AIDS, the Politically Correct and Social Theory

  • Daniel Harris
Part of the Main Trends of the Modern World book series (MTMW)


When the San Francisco AIDS Foundation launched a refreshingly brash safe-sex campaign targeted at young gay men, they received as much flak from the left as from the right for a series of posters, displayed at bus stops around the city, featuring two androgynous men, draped in an American flag, who smiled directly out at us, naked, life-size and in sensuous color. While most of those who were disturbed by these innocuous, if blatantly homoerotic, images objected to the desecration of the flag by “pervert[s] … [who] do not deserve the great privilege of being Americans,” as one irate San Francisco resident put it, an entirely unexpected criticism arose from within the gay community itself, as excerpts from the following letter, published in the local gay newspaper, The Bay Area Reporter, suggest:

My outrage does not arise from the moralistic sensibilities of Jesse Helms, but from the disenfranchisement I feel and been [sic] subjected to as a woman, an Asian American and a lesbian. I am no longer willing to be the ‘silent majority’ in any of these categories nor am I willing to be silent when I see other peoples being subjected to the same racism and sexism I have experienced … the [San Francisco AIDS Foundation] uses the American flag and two stereotypical White All-American looking males … The Asian gay man, Black gay man, Hispanic gay man,substance user of any color and heterosexual female of any color are also at risk…. Where are the Black men wrapped in an American flag? Where are the Hispanic men wrapped in an American flag? Where are the Asian men wrapped in the American flag? Where is the heterosexual couple wrapped in the American flag? This new safe-sex campaign is dangerous to gay men of color, substance users of any color, and to heterosexual couples of any color.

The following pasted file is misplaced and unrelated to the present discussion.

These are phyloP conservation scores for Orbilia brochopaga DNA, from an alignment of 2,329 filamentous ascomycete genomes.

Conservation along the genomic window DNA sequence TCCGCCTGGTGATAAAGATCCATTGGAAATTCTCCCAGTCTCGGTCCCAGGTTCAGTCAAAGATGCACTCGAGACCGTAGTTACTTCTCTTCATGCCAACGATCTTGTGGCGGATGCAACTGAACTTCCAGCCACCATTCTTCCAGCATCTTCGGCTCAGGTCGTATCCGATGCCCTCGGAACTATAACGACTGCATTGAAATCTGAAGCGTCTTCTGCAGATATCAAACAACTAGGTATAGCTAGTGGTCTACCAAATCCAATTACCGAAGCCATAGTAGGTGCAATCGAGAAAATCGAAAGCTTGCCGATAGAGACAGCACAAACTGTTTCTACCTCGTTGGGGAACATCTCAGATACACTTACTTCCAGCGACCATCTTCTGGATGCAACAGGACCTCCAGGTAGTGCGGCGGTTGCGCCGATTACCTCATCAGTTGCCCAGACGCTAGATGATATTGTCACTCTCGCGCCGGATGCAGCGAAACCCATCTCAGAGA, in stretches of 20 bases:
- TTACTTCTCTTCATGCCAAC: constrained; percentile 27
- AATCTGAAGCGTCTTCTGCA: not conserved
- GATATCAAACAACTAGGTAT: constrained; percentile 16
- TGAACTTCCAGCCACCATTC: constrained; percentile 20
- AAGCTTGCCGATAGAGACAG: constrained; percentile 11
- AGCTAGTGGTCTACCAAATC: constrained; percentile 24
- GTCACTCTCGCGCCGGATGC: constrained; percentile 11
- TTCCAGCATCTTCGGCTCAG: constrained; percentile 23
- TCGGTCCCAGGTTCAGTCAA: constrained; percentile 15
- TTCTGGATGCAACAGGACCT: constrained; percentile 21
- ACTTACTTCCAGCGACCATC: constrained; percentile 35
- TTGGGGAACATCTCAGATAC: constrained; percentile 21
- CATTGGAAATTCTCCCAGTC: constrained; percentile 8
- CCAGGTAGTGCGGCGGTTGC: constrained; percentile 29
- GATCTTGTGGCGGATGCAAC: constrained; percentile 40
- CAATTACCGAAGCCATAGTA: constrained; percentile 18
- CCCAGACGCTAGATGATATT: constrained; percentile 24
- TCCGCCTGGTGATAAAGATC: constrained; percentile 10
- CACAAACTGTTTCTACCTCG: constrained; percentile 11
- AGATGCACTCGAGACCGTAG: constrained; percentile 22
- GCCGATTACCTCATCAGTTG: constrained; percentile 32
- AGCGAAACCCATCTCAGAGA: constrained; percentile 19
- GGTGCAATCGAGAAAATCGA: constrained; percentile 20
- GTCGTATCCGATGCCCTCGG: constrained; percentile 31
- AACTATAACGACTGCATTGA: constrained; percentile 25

Social Theory Heterosexual Couple Politically Correct Heterosexual Female Academic Theory 
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  1. 1.
    Lee Edelman, “The Plague of Discourse: Politics, Literary Theory, and AIDS,” South Atlantic Quarterly vol. 88, no. 1 (Winter 1989), p. 313.Google Scholar
  2. 3.
    Douglas Crimp with Adam Rolston, AIDS Demo Graphics ( Seattle: Bay Press, 1990 ), p. 78.Google Scholar

Copyright information

© Palgrave Macmillan, a division of Macmillan Publishers Limited 1995

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  • Daniel Harris

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